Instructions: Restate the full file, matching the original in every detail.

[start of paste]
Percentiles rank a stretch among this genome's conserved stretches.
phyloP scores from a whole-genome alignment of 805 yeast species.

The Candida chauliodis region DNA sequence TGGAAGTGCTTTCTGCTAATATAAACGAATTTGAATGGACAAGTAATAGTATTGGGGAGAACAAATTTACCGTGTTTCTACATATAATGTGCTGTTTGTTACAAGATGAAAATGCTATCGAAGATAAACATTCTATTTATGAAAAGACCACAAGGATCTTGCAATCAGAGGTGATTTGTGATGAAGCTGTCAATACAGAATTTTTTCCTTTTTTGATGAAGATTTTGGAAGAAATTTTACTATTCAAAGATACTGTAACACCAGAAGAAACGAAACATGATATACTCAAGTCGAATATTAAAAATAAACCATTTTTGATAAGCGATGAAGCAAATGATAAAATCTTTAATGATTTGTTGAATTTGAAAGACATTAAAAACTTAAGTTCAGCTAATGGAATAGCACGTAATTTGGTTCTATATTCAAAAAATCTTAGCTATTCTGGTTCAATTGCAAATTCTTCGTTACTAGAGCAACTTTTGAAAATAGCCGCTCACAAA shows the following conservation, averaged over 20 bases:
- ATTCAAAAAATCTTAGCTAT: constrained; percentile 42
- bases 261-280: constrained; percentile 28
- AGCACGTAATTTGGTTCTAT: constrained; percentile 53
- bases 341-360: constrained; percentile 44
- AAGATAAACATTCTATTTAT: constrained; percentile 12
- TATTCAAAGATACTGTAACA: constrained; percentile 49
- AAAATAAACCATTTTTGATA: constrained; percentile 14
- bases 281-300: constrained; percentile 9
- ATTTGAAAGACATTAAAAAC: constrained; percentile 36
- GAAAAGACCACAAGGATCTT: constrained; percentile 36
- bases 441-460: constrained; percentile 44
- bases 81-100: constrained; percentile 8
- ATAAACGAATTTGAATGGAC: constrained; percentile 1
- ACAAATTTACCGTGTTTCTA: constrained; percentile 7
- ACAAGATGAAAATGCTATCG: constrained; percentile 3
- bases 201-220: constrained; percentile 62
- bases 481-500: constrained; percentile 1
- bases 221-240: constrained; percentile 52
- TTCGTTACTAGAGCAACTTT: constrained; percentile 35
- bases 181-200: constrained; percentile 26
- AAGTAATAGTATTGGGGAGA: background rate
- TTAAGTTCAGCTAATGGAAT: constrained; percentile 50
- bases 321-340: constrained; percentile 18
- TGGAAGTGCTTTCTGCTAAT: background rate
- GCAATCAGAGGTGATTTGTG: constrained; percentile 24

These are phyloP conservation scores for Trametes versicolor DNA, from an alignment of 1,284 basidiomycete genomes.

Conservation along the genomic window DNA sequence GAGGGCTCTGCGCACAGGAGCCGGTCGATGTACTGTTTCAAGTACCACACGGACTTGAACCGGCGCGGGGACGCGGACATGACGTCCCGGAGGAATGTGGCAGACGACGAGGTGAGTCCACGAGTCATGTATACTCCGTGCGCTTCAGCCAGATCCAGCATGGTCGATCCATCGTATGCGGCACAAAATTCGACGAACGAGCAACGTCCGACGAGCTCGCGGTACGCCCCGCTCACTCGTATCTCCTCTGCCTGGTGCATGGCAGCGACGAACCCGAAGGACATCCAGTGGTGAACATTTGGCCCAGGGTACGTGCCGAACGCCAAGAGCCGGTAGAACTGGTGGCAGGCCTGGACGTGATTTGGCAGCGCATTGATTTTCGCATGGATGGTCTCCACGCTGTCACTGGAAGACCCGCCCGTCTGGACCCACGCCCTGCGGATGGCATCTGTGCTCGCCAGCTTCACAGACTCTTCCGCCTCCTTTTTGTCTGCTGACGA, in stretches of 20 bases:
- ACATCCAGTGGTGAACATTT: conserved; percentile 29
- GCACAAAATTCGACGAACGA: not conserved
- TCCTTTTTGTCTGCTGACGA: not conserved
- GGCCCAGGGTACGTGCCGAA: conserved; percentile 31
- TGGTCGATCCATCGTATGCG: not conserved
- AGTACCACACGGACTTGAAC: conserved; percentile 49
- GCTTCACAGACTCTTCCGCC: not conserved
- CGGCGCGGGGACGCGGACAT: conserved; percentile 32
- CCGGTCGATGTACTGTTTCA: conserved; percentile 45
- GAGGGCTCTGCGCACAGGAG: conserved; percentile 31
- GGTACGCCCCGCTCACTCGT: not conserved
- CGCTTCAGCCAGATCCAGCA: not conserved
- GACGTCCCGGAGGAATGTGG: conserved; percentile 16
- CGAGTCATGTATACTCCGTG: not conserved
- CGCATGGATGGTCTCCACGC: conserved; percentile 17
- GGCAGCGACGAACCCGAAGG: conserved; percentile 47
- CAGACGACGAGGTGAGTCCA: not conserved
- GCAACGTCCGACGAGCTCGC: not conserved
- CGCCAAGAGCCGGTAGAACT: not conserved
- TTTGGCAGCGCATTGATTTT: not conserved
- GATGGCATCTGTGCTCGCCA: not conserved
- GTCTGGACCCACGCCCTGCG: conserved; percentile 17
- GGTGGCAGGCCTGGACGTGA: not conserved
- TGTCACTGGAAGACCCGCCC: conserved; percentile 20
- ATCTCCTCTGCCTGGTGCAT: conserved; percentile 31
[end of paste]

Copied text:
Percentiles rank a stretch among this genome's conserved stretches.
phyloP scores from a whole-genome alignment of 805 yeast species.

The Candida chauliodis region DNA sequence TGGAAGTGCTTTCTGCTAATATAAACGAATTTGAATGGACAAGTAATAGTATTGGGGAGAACAAATTTACCGTGTTTCTACATATAATGTGCTGTTTGTTACAAGATGAAAATGCTATCGAAGATAAACATTCTATTTATGAAAAGACCACAAGGATCTTGCAATCAGAGGTGATTTGTGATGAAGCTGTCAATACAGAATTTTTTCCTTTTTTGATGAAGATTTTGGAAGAAATTTTACTATTCAAAGATACTGTAACACCAGAAGAAACGAAACATGATATACTCAAGTCGAATATTAAAAATAAACCATTTTTGATAAGCGATGAAGCAAATGATAAAATCTTTAATGATTTGTTGAATTTGAAAGACATTAAAAACTTAAGTTCAGCTAATGGAATAGCACGTAATTTGGTTCTATATTCAAAAAATCTTAGCTATTCTGGTTCAATTGCAAATTCTTCGTTACTAGAGCAACTTTTGAAAATAGCCGCTCACAAA shows the following conservation, averaged over 20 bases:
- ATTCAAAAAATCTTAGCTAT: constrained; percentile 42
- bases 261-280: constrained; percentile 28
- AGCACGTAATTTGGTTCTAT: constrained; percentile 53
- bases 341-360: constrained; percentile 44
- AAGATAAACATTCTATTTAT: constrained; percentile 12
- TATTCAAAGATACTGTAACA: constrained; percentile 49
- AAAATAAACCATTTTTGATA: constrained; percentile 14
- bases 281-300: constrained; percentile 9
- ATTTGAAAGACATTAAAAAC: constrained; percentile 36
- GAAAAGACCACAAGGATCTT: constrained; percentile 36
- bases 441-460: constrained; percentile 44
- bases 81-100: constrained; percentile 8
- ATAAACGAATTTGAATGGAC: constrained; percentile 1
- ACAAATTTACCGTGTTTCTA: constrained; percentile 7
- ACAAGATGAAAATGCTATCG: constrained; percentile 3
- bases 201-220: constrained; percentile 62
- bases 481-500: constrained; percentile 1
- bases 221-240: constrained; percentile 52
- TTCGTTACTAGAGCAACTTT: constrained; percentile 35
- bases 181-200: constrained; percentile 26
- AAGTAATAGTATTGGGGAGA: background rate
- TTAAGTTCAGCTAATGGAAT: constrained; percentile 50
- bases 321-340: constrained; percentile 18
- TGGAAGTGCTTTCTGCTAAT: background rate
- GCAATCAGAGGTGATTTGTG: constrained; percentile 24

These are phyloP conservation scores for Trametes versicolor DNA, from an alignment of 1,284 basidiomycete genomes.

Conservation along the genomic window DNA sequence GAGGGCTCTGCGCACAGGAGCCGGTCGATGTACTGTTTCAAGTACCACACGGACTTGAACCGGCGCGGGGACGCGGACATGACGTCCCGGAGGAATGTGGCAGACGACGAGGTGAGTCCACGAGTCATGTATACTCCGTGCGCTTCAGCCAGATCCAGCATGGTCGATCCATCGTATGCGGCACAAAATTCGACGAACGAGCAACGTCCGACGAGCTCGCGGTACGCCCCGCTCACTCGTATCTCCTCTGCCTGGTGCATGGCAGCGACGAACCCGAAGGACATCCAGTGGTGAACATTTGGCCCAGGGTACGTGCCGAACGCCAAGAGCCGGTAGAACTGGTGGCAGGCCTGGACGTGATTTGGCAGCGCATTGATTTTCGCATGGATGGTCTCCACGCTGTCACTGGAAGACCCGCCCGTCTGGACCCACGCCCTGCGGATGGCATCTGTGCTCGCCAGCTTCACAGACTCTTCCGCCTCCTTTTTGTCTGCTGACGA, in stretches of 20 bases:
- ACATCCAGTGGTGAACATTT: conserved; percentile 29
- GCACAAAATTCGACGAACGA: not conserved
- TCCTTTTTGTCTGCTGACGA: not conserved
- GGCCCAGGGTACGTGCCGAA: conserved; percentile 31
- TGGTCGATCCATCGTATGCG: not conserved
- AGTACCACACGGACTTGAAC: conserved; percentile 49
- GCTTCACAGACTCTTCCGCC: not conserved
- CGGCGCGGGGACGCGGACAT: conserved; percentile 32
- CCGGTCGATGTACTGTTTCA: conserved; percentile 45
- GAGGGCTCTGCGCACAGGAG: conserved; percentile 31
- GGTACGCCCCGCTCACTCGT: not conserved
- CGCTTCAGCCAGATCCAGCA: not conserved
- GACGTCCCGGAGGAATGTGG: conserved; percentile 16
- CGAGTCATGTATACTCCGTG: not conserved
- CGCATGGATGGTCTCCACGC: conserved; percentile 17
- GGCAGCGACGAACCCGAAGG: conserved; percentile 47
- CAGACGACGAGGTGAGTCCA: not conserved
- GCAACGTCCGACGAGCTCGC: not conserved
- CGCCAAGAGCCGGTAGAACT: not conserved
- TTTGGCAGCGCATTGATTTT: not conserved
- GATGGCATCTGTGCTCGCCA: not conserved
- GTCTGGACCCACGCCCTGCG: conserved; percentile 17
- GGTGGCAGGCCTGGACGTGA: not conserved
- TGTCACTGGAAGACCCGCCC: conserved; percentile 20
- ATCTCCTCTGCCTGGTGCAT: conserved; percentile 31